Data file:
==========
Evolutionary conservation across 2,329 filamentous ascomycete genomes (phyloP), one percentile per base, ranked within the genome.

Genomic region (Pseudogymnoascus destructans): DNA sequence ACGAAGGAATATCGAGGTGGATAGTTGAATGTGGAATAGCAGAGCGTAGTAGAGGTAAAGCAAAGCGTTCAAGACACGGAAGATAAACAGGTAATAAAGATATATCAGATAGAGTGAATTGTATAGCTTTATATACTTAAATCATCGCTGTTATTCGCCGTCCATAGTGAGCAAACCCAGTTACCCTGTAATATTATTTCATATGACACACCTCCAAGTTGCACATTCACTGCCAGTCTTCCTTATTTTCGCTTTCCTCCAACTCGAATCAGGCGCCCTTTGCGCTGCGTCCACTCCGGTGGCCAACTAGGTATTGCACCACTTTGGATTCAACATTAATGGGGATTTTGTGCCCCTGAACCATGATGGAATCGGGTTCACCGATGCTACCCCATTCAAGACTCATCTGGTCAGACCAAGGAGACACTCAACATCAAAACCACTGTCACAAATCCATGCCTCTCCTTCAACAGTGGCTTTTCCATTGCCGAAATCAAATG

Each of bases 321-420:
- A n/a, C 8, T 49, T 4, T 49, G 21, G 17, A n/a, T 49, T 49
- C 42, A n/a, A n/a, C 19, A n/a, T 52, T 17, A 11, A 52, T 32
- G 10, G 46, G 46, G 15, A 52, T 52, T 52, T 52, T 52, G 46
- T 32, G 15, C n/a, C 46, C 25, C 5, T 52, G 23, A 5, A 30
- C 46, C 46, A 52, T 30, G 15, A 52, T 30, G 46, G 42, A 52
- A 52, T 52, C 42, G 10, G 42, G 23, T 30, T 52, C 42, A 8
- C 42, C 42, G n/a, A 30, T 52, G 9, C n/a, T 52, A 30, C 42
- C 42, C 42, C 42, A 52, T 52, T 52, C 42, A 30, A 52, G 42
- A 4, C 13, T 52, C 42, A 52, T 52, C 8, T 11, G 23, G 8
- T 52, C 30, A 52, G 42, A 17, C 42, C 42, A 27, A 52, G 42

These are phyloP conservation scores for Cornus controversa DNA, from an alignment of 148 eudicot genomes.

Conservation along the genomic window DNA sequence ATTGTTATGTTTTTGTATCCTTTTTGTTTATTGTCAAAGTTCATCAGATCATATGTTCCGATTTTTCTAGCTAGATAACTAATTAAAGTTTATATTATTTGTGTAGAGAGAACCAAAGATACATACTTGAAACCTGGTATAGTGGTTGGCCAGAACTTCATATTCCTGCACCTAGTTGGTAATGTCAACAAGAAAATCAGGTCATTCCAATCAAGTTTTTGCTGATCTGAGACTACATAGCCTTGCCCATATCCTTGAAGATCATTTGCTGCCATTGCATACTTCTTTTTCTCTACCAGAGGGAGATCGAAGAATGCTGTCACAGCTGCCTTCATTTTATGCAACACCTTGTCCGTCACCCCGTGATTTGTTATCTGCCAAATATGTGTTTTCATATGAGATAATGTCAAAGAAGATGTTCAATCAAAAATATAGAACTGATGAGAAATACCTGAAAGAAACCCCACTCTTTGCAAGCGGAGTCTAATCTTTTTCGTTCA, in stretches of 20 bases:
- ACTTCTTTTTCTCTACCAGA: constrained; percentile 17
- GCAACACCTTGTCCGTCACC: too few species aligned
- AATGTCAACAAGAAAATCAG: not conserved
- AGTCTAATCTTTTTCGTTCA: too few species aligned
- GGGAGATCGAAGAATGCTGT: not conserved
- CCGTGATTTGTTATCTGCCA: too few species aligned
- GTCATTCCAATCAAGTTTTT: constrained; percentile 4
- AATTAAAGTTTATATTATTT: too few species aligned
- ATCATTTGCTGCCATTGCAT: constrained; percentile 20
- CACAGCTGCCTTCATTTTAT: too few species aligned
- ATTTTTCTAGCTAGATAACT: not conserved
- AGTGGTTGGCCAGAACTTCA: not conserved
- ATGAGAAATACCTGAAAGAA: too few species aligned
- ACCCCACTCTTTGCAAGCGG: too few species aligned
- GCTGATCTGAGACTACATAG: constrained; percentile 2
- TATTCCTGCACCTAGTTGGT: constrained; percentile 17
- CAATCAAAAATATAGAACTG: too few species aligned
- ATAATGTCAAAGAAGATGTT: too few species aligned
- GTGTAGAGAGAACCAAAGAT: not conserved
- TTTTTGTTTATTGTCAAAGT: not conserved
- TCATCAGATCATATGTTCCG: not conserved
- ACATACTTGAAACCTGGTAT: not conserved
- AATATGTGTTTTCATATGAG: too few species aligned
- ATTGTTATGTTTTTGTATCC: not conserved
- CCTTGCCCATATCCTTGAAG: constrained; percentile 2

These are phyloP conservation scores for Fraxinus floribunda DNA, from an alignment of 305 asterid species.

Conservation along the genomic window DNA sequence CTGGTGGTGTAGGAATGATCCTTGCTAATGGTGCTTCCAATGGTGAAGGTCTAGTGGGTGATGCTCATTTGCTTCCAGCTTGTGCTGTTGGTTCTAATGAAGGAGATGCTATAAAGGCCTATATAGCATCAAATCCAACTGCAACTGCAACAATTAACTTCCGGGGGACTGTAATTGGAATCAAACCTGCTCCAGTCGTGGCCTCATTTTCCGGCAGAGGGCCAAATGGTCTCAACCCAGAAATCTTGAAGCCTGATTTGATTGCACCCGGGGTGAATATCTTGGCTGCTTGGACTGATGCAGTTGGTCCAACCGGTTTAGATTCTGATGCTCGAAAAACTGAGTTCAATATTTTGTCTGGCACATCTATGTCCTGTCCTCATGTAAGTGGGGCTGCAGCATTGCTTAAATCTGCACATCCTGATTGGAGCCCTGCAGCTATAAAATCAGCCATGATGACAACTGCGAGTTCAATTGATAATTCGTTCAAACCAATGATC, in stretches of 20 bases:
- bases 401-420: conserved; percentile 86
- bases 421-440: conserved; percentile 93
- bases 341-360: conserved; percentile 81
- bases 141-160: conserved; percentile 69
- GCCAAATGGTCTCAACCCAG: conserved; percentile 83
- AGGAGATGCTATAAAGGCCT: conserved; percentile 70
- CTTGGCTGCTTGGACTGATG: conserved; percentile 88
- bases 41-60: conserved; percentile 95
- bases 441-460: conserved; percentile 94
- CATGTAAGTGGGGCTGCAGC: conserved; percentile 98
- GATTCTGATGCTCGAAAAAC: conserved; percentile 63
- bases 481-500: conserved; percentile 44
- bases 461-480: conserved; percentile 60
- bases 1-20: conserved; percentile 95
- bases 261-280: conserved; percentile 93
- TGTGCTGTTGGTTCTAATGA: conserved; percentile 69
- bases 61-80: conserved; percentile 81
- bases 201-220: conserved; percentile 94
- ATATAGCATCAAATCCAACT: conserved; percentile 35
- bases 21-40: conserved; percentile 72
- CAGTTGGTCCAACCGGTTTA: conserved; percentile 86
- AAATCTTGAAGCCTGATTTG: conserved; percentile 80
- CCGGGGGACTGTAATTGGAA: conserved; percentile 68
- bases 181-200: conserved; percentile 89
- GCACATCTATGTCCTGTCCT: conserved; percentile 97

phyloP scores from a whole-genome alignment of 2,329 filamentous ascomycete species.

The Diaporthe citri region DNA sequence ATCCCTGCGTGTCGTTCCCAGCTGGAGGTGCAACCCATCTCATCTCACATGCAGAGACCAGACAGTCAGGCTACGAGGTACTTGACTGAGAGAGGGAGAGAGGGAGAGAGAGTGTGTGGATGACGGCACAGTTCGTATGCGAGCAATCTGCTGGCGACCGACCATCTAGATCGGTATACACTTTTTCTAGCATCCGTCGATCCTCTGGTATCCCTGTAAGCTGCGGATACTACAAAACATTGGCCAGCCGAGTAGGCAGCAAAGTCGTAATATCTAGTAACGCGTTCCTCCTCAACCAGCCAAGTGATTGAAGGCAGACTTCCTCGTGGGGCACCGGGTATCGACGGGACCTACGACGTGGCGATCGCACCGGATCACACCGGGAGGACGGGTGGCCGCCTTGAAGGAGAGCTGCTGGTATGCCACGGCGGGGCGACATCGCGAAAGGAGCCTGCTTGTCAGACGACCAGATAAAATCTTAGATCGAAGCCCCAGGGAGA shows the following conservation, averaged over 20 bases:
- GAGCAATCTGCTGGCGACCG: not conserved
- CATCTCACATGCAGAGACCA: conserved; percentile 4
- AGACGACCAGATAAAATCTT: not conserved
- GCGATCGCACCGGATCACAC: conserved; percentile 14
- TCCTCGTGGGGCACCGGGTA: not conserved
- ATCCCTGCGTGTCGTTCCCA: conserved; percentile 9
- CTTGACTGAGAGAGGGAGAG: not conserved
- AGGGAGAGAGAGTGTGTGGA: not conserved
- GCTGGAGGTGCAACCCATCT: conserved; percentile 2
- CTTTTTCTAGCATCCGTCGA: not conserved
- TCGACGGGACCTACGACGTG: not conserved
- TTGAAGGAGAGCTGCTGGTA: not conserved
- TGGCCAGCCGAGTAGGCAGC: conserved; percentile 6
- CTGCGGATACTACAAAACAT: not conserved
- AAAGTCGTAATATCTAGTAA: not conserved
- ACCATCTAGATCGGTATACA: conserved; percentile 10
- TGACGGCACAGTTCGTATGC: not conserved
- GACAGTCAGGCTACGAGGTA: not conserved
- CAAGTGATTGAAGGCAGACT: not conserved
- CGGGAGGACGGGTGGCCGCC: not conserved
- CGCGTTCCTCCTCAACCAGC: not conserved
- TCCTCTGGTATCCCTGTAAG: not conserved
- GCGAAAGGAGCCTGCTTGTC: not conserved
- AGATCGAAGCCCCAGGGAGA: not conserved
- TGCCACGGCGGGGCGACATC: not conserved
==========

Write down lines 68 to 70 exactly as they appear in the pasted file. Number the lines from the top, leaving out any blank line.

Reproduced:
phyloP scores from a whole-genome alignment of 2,329 filamentous ascomycete species.

The Diaporthe citri region DNA sequence ATCCCTGCGTGTCGTTCCCAGCTGGAGGTGCAACCCATCTCATCTCACATGCAGAGACCAGACAGTCAGGCTACGAGGTACTTGACTGAGAGAGGGAGAGAGGGAGAGAGAGTGTGTGGATGACGGCACAGTTCGTATGCGAGCAATCTGCTGGCGACCGACCATCTAGATCGGTATACACTTTTTCTAGCATCCGTCGATCCTCTGGTATCCCTGTAAGCTGCGGATACTACAAAACATTGGCCAGCCGAGTAGGCAGCAAAGTCGTAATATCTAGTAACGCGTTCCTCCTCAACCAGCCAAGTGATTGAAGGCAGACTTCCTCGTGGGGCACCGGGTATCGACGGGACCTACGACGTGGCGATCGCACCGGATCACACCGGGAGGACGGGTGGCCGCCTTGAAGGAGAGCTGCTGGTATGCCACGGCGGGGCGACATCGCGAAAGGAGCCTGCTTGTCAGACGACCAGATAAAATCTTAGATCGAAGCCCCAGGGAGA shows the following conservation, averaged over 20 bases:
- GAGCAATCTGCTGGCGACCG: not conserved